Going into its 107th year, IBM is the only tech giant to reach that age thanks to its ability to successfully reinvent itself over the years (Darrow, 2016). One example of such reinvention is the 1990s successful pivot from a company selling mainly mainframes to an effective software and services consulting firm (Perlow, 2017), as personal computing was shaking the industry. Here, the design school of strategy formation is used to analyse how the company has been successful in matching its internal capabilities with external possibilities during this particular period.
The Design School of Strategy
The design school is one of the most important schools of strategic thought, with Mintzberg (1990) classifying it under the prescriptive category of strategy formation. The basic model of the design school, illustrated in figure 1, consists in finding a fit between the internal capabilities of an organisation with external events (Mintzberg, 1990). Furthermore, two other factors need to be considered in strategy-making, these being organisational values and social responsibilities (Mintzberg, 1990). This should then lead to the creation of strategies, their evaluation and finally the implementation of the chosen one (Mintzberg, 1990).
Figure 1. Basic design school model (Mintzberg, 1990)
Strategy formation is conscious and controlled, with action following once strategies have been formulated with reason (Mintzberg, 1990). The CEO is the main strategist, who applies deliberate and deterministic strategies as a ‘grand concept’ using a ‘command and control’ mentality (Mintzberg, 1990). Strategies should be unique and explicit, coming from individualized design and with structure following the strategy (Mintzberg, 1990). The school is subject to various criticism. Mintzberg (1990) argues that the main shortcoming is the inability to adapt and change, which leads it to overlook learning through trial and error. This view is however contested (Liedtka, 2000; Ansoff, 1991). Other criticism includes the limitations of the CEO, acknowledging that strategy and structure are not an integrated system and also downsides such as putting brakes on innovation and change (Mintzberg, 1990).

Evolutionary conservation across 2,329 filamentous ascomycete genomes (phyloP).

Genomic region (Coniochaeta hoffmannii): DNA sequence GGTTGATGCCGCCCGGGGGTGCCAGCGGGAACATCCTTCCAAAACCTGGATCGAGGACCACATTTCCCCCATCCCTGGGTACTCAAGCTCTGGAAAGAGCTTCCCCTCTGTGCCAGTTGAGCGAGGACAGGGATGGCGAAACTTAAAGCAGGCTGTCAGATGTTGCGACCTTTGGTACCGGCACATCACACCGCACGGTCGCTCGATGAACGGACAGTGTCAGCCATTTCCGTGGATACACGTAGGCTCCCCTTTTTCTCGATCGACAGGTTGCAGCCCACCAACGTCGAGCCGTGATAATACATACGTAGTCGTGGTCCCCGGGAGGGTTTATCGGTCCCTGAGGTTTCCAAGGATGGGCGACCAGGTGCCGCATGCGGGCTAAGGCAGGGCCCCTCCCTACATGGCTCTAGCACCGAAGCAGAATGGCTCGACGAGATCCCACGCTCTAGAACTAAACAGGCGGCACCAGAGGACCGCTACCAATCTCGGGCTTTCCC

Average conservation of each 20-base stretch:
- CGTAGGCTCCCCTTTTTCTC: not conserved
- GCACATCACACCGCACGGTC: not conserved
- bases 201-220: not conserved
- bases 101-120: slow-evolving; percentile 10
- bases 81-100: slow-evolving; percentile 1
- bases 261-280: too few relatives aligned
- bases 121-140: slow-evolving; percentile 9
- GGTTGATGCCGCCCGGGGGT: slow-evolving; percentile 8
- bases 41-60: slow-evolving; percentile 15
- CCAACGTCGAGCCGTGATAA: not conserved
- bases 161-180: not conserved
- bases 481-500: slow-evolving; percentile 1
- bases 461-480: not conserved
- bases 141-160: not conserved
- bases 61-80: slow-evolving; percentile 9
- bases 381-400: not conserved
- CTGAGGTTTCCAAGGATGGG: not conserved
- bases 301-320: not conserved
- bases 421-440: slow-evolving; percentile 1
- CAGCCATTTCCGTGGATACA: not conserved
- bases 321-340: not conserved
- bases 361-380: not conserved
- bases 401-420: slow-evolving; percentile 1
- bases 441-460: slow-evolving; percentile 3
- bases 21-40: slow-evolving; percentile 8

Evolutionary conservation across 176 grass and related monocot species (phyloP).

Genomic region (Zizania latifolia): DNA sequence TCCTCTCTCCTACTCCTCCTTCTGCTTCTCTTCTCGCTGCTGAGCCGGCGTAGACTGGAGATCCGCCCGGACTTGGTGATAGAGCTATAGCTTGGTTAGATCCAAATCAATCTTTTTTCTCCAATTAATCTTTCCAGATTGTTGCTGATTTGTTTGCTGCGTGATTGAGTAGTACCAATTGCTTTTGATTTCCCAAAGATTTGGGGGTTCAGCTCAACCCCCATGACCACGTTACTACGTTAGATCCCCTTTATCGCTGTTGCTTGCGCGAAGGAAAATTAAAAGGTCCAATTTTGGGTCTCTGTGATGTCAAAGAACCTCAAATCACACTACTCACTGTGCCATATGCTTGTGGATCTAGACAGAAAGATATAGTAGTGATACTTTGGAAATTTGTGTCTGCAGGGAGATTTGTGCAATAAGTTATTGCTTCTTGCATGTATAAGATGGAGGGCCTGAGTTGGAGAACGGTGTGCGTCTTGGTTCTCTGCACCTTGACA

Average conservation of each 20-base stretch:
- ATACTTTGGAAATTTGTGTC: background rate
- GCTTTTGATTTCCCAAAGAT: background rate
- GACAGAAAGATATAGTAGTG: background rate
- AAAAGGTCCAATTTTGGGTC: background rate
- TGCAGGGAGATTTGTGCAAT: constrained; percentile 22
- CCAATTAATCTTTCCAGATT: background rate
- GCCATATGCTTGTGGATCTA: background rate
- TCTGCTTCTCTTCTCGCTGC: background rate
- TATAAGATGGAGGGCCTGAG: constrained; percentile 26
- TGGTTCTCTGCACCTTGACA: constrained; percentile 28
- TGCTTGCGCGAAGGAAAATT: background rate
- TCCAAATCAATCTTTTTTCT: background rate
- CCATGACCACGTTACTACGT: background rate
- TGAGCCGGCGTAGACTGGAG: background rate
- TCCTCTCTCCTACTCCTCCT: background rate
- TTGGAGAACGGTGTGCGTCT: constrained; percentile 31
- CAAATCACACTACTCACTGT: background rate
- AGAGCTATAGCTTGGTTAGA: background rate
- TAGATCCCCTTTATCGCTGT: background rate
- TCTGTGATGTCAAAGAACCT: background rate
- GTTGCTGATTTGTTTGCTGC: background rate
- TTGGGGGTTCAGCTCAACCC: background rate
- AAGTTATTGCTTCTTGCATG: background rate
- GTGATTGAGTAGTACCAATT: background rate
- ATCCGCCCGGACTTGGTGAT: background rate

CEO Replacement, Strategy Formation and Action
In 1993, IBM recorded an $8 billion loss, at the time the biggest in American corporate history, which was preceded by two more years of straight losses (Denning, 2011). This was a period in which the technology sector was going undergoing major changes. IBM missed the personal computers and client-server computing trends, which left it badly positioned in the marketplace (IBM, 2018).
Figure 2. IBM’s revenue and net income history 1980-2005 (Thompson, 2017)
Before reassessing internal and external capabilities, IBM recognised the limitations of its strategist in formulating adequate responses to the changing environment, addressing one of the criticisms of the design school (Mintzberg, 1990). In 1993, John Akers was replaced by Lou Gerstner as CEO, the first time since 1914 that IBM recruited a CEO outside its own ranks (Denning, 2011). Striking was also the fact that Gerstner, a McKinsey & Company consultant, had no experience running a technology company before (Denning, 2011).
As the strategy decision-maker, Gerstner first step was to find a fit between internal capabilities and external possibilities, leading to the generation of several strategies. One tool useful in finding this fit is the SWOT analysis. Table 1 showcases how a potential SWOT analysis of IBM may have looked like in 1993.
Table 1. IBM 1993 SWOT Analysis (on elaboration of the author)